Impact of the New Revenue Recognition Standard on the Asset Management Industry

September 11, 2017

By Adrienne Abele and Charles Abraham


In May 2014, the Financial Accounting Standards Board (FASB) issued Accounting Standards Update (“ASU”) 2014-09, Revenue from Contracts with Customers. Topic 606, Revenue from Contracts with Customers, presents the new revenue recognition guidance. FASB also issued ASU 2015-14, Revenue from Contracts with Customers (Topic 606): Deferral of the Effective Date, in August 2015. As a result of ASU 2015-14, the amendments in ASU 2014-09 are effective for annual reporting periods beginning after December 15, 2017, including interim reporting periods therein for public entities.

Nonpublic entities should apply the amendments in ASU 2014-09 for annual reporting periods beginning after December 31, 2018, and to interim reporting periods within annual reporting periods beginning after December 15, 2019. Entities may elect to adopt early, and apply the amendments for an annual reporting period beginning after December 15, 2016 (the original effective date of ASU 2014-09).
The new standard will replace all industry-specific guidance currently available in U.S. generally accepted accounting principles (“GAAP”) by applying five broad steps to determine when to recognize revenue. The guidance affects all entities that enter into contracts to provide goods or services to their customers, unless the contract type is specifically excluded from the guidance. The types of contracts that are excluded from Topic 606 include: lease contracts, insurance contracts, contractual rights or obligations for financial instruments, guarantees (other than service and product warranties), and nonmonetary exchanges between entities in the same line of business to facilitate sales to customers.

Overview of Topic 606

Topic 606 states, “The core revenue recognition principle is that revenue is recognized to depict the transfer of promised goods or services to customers in an amount that reflects the consideration to which the entity expects to be entitled in exchange for those goods or services.”

Companies are required to apply the following steps to a transaction to determine when to recognize revenue and the transaction amount to be recorded:

  • Step 1: Identify the contracts with a customer.
    By definition, a contract is an agreement between two or more parties that creates enforceable rights and obligations. Under the new revenue recognition policies, separate contracts will be considered a single contract if the contracts were negotiated as a single commercial package, consideration in a contract is dependent upon the other contract, or if the goods or services are a single performance obligation.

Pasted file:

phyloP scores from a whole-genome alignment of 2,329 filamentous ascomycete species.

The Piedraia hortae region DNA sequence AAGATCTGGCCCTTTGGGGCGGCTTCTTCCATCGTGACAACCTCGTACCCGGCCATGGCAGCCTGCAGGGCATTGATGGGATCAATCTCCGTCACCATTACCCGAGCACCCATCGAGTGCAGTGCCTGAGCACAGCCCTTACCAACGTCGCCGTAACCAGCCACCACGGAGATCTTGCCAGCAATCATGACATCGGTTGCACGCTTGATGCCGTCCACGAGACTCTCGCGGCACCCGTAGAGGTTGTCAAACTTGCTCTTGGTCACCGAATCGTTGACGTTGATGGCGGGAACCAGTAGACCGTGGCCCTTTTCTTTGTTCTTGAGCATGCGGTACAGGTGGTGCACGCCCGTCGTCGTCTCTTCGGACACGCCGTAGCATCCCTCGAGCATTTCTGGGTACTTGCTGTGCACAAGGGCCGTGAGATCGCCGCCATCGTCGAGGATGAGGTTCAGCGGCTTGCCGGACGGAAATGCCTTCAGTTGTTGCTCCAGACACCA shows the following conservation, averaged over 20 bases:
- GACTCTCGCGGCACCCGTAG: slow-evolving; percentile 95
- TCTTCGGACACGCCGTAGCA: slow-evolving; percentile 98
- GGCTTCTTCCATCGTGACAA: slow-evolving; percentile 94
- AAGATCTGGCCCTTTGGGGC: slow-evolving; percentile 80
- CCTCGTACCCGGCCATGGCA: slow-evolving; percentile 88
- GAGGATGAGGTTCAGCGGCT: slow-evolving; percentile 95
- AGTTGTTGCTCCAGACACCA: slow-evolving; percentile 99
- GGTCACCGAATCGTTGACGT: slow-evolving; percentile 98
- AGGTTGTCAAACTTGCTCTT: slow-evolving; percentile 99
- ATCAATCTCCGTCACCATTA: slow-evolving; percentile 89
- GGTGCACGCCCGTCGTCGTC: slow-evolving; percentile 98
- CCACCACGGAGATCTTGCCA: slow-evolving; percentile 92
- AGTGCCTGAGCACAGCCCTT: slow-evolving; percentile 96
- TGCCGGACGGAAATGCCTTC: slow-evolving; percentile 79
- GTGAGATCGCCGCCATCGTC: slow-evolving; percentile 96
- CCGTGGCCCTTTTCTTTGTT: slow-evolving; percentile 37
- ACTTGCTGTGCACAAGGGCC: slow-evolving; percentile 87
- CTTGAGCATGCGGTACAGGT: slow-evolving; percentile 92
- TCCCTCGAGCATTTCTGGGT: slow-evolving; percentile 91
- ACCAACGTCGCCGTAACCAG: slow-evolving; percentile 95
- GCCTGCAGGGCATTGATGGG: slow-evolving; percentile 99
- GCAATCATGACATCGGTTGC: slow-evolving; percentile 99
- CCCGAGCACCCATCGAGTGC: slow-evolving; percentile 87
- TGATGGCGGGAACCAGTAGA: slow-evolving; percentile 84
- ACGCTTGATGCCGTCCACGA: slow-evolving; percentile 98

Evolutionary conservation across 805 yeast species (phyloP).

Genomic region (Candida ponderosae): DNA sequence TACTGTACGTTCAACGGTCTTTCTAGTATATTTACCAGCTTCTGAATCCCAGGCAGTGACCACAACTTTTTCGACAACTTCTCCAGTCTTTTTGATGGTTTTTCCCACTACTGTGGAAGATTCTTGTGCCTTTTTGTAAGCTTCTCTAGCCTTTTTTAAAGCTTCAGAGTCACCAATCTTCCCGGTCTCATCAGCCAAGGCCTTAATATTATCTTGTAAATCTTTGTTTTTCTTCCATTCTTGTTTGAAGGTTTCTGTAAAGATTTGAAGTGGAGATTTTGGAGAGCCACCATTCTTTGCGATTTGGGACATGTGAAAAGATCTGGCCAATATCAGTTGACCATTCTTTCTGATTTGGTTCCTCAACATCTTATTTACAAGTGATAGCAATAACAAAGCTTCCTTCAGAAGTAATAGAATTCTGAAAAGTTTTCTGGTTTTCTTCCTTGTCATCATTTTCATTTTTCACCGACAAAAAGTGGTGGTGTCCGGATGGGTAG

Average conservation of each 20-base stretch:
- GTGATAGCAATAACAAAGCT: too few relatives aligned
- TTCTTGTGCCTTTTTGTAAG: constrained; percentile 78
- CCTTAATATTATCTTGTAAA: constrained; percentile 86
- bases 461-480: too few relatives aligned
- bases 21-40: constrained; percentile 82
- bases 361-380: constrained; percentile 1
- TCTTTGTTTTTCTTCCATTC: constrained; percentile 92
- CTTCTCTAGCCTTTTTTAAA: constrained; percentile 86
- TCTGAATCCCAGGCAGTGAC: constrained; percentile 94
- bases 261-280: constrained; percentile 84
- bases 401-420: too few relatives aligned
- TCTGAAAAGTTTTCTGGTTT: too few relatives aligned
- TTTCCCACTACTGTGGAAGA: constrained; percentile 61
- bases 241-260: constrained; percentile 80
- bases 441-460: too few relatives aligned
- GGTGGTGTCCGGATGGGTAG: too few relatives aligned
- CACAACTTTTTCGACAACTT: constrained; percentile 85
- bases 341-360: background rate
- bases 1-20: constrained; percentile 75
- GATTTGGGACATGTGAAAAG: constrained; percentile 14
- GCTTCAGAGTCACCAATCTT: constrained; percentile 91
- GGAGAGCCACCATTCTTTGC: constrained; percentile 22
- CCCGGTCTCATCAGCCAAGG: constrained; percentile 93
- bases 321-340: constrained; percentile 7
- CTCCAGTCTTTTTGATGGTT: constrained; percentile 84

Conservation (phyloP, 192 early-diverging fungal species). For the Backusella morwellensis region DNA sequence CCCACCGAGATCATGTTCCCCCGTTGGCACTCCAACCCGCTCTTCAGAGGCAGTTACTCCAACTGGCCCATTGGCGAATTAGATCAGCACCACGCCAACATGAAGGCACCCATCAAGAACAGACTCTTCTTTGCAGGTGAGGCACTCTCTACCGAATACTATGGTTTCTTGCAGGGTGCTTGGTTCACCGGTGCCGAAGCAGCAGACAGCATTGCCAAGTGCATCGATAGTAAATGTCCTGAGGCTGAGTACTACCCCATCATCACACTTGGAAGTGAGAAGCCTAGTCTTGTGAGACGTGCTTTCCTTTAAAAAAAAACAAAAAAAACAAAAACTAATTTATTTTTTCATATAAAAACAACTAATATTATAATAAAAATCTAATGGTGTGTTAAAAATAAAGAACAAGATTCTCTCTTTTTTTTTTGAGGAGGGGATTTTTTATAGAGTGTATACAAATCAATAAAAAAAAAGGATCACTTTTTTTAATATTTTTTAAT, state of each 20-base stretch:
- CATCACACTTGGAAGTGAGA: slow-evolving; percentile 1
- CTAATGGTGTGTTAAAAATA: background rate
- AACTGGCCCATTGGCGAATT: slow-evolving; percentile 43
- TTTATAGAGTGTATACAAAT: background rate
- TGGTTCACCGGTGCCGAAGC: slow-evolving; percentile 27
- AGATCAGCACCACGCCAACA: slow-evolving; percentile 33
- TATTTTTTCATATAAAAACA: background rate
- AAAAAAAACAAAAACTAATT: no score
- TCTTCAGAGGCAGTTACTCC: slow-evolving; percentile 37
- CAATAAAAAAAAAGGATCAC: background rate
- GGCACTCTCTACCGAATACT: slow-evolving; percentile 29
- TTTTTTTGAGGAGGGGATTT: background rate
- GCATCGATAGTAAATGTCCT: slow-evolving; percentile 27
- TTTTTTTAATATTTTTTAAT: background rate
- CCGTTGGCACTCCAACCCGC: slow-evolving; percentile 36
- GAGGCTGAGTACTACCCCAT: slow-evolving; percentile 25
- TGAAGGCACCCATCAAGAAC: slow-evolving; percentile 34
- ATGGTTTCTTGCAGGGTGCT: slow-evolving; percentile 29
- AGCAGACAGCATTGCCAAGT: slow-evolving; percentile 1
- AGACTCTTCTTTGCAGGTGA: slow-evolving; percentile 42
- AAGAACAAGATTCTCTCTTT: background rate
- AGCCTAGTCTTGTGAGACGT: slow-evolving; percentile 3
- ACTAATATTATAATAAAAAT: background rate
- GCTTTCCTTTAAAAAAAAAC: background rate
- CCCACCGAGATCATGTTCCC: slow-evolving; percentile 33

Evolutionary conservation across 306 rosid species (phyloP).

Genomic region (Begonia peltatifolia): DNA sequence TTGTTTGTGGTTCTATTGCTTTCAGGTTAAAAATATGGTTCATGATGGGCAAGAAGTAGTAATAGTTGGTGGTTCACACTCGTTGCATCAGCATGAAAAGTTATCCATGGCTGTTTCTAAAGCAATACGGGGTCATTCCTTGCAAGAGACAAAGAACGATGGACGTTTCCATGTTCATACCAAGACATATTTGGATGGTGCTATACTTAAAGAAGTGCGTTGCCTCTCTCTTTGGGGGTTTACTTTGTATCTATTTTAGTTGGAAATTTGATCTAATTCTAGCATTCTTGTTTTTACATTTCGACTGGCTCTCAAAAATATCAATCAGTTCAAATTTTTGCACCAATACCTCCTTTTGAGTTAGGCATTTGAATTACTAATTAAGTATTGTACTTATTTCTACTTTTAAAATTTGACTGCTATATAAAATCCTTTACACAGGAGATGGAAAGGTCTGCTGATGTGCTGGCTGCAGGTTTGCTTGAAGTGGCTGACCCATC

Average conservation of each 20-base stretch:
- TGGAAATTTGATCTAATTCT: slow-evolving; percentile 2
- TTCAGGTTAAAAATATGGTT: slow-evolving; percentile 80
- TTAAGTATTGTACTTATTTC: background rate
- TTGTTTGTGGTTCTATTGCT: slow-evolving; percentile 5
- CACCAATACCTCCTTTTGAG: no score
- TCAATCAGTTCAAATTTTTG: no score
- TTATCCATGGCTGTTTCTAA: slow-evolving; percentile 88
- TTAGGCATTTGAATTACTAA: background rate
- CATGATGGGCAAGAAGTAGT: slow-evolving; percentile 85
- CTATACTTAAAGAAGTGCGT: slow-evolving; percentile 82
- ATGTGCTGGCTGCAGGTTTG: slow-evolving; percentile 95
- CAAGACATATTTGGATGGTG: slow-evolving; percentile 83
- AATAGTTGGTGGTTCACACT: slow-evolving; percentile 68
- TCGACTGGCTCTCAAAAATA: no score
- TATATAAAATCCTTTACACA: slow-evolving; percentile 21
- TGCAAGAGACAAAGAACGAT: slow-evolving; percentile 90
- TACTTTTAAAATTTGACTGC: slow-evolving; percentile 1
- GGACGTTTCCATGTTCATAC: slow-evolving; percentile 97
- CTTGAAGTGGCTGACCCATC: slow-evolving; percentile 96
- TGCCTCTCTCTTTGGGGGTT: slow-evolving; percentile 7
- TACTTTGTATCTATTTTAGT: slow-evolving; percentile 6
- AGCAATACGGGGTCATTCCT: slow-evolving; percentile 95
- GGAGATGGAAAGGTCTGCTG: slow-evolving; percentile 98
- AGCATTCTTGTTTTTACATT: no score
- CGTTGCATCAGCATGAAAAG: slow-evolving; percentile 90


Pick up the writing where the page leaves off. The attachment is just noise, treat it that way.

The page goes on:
• Step 2: Identify the performance obligations in the contract.
    A performance obligation is defined as a promise to transfer a good or service under a contract with a customer. If the contract provides for the transfer of more than one good or service, the entity must determine whether each performance obligation is distinct. The performance obligation is deemed to be distinct if: (a) the customer can benefit from the goods or services on its own, and (b) the promises to transfer the individual goods or service are separately identifiable in the contract. Consideration must also be given to whether the goods or services are substantially the same and have the same pattern of transfer.
  • Step 3: Determine the transaction price.
    The transaction price is the amount of consideration in a contract to which an entity expects to be entitled in exchange for transferring promised goods or services to a customer. Variable consideration amounts must be estimated and included in the transaction price “only to the extent that it is probable that a significant reversal in the amount of cumulative revenue recognized will not occur when the uncertainty associated with the variable consideration is subsequently resolved.”
  • Step 4: Allocate the transaction price to the performance obligations in the contract.
    Transaction prices are typically allocated to each performance obligation on the basis of the standalone selling prices of each performance obligation. If the standalone selling price is not apparent, an estimate must be used. Acceptable estimation methods include: the adjusted market assessment approach, the expected cost plus a margin approach, and the residual approach.
  • Step 5: Recognize revenue when (or as) the entity satisfies a performance obligation.
    A performance obligation may be satisfied at a point in time, or over time, that will determine the timing of revenue recognition.

Impact on the Asset Management Industry